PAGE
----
10 Best Classic Novels To Read During Self-Isolation

Be sure to check out some exciting classic novels like Lord of the Flies, Native Son, The Catcher in the Rye, and To Kill a Mockingbird if you are bored during self-isolation

Novels can give you another perspective in life in the form of an engrossing and enjoyable story. By feeling connected to, or at least understanding, the characters and world in a novel, one can learn so much about the people around us, the world, and ourselves. Many of these novels on this list can be dark and might be unsuited for many living in self-isolation, but these books can also give valuable insight into an uncertain world that we live in if you are willing to take the dive.

10. Lord of the Flies

Lord of the Flies is a thrilling dystopian adventure. Image credit: thoughtco.com

This novel shows the struggle and difficulties of forming a ruling system as it compares the civilized and primitive sides of humankind. The book starts off simply with a butch of school-age boys stranded on a remote island, but it devolves into a clash of who should be in power as they learn to survive in the wild. A clash of the minority and the majority will lead this novel to its dark end.   

9. Native Son

Native Son explores the complexities of race relations. Image credit: wayfair.ca

The first two sections of the novel deal with a poor black male in the 1930s living in the Black Belt of Chicago under segregation. This black man and main character of the book, Bigger, takes out all his frustrations by resorting to a life of crime. Bigger is a complex character who deals with tough and troubling rules and perceptions of society, like the idea of being black versus being white.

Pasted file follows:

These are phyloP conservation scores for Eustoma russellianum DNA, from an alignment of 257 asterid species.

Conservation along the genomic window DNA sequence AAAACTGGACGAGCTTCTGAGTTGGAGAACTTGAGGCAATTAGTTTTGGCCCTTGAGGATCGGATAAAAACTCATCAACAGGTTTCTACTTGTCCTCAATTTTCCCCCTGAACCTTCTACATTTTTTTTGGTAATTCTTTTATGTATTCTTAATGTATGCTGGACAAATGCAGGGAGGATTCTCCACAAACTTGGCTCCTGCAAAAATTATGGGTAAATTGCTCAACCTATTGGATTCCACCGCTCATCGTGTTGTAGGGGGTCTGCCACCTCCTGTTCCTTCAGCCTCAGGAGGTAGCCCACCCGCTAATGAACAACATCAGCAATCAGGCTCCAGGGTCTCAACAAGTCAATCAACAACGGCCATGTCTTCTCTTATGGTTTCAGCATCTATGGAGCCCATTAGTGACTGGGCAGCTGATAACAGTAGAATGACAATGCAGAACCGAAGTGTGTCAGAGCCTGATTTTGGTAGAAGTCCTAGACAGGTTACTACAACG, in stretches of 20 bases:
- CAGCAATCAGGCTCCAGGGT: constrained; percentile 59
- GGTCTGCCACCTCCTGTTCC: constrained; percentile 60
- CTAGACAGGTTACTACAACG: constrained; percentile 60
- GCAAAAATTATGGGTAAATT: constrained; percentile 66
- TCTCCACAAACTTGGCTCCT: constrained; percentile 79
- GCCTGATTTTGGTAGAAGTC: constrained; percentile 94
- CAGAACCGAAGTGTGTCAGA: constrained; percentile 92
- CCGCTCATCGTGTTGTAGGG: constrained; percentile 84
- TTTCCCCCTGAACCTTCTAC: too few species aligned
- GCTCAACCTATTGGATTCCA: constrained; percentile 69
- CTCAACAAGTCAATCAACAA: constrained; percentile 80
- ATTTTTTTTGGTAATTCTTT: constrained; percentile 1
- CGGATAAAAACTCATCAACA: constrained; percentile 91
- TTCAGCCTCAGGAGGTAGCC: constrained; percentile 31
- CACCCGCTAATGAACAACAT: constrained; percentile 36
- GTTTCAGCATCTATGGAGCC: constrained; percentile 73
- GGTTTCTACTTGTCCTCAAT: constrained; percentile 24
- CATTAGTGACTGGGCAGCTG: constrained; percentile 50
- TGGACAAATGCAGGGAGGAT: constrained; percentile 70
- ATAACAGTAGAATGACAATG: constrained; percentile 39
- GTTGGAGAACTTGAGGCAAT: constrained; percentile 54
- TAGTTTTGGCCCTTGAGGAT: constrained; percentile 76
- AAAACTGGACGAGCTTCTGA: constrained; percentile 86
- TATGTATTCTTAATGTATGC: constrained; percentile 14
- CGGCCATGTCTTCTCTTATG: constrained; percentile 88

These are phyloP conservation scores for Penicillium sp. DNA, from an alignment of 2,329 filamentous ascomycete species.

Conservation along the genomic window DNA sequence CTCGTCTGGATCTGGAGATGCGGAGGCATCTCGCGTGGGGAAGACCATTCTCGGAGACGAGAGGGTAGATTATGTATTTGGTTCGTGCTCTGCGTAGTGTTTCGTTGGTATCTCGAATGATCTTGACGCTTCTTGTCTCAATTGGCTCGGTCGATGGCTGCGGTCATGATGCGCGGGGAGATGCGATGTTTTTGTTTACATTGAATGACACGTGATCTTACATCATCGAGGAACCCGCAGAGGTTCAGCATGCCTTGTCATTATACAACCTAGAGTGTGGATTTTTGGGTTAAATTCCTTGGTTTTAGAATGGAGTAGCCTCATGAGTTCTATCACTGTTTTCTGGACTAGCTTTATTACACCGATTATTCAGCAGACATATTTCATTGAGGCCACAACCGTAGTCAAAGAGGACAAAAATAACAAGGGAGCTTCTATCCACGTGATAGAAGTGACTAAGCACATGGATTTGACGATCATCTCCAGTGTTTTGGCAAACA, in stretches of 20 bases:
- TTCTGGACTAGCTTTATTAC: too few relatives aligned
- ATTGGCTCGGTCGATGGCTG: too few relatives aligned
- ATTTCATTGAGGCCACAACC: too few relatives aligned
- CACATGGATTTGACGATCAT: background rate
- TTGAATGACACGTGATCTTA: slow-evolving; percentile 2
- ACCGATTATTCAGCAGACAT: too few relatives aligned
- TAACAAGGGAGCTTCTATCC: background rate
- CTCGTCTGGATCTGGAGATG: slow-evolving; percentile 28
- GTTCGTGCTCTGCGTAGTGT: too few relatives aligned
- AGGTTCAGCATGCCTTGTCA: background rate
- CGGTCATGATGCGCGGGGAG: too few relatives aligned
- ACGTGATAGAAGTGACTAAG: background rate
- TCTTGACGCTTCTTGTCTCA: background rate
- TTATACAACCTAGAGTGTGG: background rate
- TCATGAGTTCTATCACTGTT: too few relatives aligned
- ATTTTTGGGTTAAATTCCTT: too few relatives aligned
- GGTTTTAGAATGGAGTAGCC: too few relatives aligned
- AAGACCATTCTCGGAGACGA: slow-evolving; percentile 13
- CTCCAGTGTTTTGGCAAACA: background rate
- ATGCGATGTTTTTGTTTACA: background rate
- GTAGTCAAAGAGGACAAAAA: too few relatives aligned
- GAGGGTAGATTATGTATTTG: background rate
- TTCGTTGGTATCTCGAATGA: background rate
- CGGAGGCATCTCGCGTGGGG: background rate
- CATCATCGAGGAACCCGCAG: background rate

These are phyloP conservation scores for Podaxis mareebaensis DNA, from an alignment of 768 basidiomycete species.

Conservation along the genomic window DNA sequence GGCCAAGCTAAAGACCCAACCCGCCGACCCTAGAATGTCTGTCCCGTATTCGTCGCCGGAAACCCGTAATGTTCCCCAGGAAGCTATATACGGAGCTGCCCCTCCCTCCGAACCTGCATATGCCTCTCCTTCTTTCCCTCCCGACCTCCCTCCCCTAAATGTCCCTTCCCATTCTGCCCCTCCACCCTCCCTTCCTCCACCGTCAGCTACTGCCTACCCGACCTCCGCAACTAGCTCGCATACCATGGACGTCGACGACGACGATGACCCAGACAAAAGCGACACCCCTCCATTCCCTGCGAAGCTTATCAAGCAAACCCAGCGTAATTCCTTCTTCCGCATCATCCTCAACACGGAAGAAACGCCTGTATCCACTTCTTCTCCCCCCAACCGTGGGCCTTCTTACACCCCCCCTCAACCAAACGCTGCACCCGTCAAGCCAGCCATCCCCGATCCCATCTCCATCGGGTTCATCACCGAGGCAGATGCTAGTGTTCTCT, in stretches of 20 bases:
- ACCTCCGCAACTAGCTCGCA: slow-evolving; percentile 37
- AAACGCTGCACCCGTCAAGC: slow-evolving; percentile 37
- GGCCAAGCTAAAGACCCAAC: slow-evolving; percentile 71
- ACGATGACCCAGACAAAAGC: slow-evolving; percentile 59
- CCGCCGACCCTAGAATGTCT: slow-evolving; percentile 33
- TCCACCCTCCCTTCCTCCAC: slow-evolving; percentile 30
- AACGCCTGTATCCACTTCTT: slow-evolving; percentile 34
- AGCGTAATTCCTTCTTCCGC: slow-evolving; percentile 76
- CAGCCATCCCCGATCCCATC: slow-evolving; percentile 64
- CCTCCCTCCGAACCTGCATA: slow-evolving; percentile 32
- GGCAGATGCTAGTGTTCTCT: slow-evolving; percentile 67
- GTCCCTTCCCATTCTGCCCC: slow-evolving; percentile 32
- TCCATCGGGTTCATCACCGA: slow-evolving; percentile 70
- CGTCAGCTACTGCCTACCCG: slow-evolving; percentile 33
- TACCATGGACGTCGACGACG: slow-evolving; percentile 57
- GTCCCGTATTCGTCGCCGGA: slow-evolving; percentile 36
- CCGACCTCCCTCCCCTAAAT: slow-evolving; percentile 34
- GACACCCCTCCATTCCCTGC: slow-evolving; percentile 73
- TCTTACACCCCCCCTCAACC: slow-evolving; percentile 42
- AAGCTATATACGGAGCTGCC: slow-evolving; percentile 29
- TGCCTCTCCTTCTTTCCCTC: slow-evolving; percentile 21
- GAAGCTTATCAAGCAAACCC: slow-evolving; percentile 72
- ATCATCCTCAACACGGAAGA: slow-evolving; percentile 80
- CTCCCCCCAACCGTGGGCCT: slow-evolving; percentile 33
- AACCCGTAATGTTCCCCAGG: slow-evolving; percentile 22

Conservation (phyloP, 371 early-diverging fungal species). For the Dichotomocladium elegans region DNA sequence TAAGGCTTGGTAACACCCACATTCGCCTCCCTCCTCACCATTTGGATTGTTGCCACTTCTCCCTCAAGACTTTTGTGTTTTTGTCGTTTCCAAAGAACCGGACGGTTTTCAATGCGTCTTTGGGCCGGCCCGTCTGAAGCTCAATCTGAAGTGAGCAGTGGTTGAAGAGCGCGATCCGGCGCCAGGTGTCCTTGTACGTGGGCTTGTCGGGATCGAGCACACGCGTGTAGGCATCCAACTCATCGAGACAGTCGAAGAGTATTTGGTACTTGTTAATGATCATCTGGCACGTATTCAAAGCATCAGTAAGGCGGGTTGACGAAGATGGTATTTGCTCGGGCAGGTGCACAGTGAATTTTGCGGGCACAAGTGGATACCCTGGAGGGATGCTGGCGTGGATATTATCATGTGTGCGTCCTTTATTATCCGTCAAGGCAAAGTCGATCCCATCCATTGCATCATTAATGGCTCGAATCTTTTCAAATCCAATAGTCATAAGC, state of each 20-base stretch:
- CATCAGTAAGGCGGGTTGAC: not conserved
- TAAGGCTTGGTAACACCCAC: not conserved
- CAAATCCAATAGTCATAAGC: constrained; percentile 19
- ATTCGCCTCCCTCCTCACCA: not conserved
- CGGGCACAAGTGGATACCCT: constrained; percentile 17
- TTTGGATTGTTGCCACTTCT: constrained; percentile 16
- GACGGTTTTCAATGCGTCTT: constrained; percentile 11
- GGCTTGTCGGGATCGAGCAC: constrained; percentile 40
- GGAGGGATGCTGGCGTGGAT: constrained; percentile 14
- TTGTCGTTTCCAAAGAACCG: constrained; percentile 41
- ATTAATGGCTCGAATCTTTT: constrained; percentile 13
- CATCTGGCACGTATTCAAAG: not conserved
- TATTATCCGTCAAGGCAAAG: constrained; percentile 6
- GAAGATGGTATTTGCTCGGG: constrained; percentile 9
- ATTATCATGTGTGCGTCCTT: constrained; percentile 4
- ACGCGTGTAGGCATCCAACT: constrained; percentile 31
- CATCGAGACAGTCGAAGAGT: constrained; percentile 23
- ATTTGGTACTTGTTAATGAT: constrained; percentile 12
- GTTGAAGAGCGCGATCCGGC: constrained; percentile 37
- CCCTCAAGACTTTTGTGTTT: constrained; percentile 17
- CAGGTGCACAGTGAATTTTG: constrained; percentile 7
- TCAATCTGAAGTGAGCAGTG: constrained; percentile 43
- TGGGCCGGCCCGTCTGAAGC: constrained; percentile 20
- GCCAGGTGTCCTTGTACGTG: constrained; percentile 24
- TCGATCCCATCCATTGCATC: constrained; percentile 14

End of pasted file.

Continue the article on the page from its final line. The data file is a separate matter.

8. The Catcher in the Rye

Catcher in the Rye offers readers important life lessons. Image credit: theverge.com

This can be a very relatable novel to many teenagers today as it focuses on a sixteen-year-old male struggling to find his place in a confusing and seemly harsh world. The books deal with mental and emotional issues, the pain of growing up, and much more. Even adults will find value in this novel since every adult had to go through the weird transition point in life of being a teenager. It can serve as a great self-reflection on one’s life and how to be a better person by learning from one’s mistakes.

7. Wuthering Heights

Wuthering Heights explores the theme of love and its complexity. Image credit: popsugar.com

Love can be destructive if passion is the only aspect taking control in a relationship. This short novel explores just that with two love stories; one story is tragic and one story ends happily. With the two love stories, you see the differences that made each one turn out that way. The book can make you think about what love is and how it should be treated in a romantic relationship.

6. All Quiet on the Western Front

All Quiet on the Western Front discusses the harsh reality of war. Image credit: kobo.com

It is considered one of the greatest war novels of all time, yet it’s not a novel that shows war in a good light at all. Its strong anti-war message is very powerful throughout the whole novel, and the imagery of World War I is incredibly striking. What WWI soldiers had to deal with is still relevant today. WWI was brutal, and the war destroyed people physically and mentally.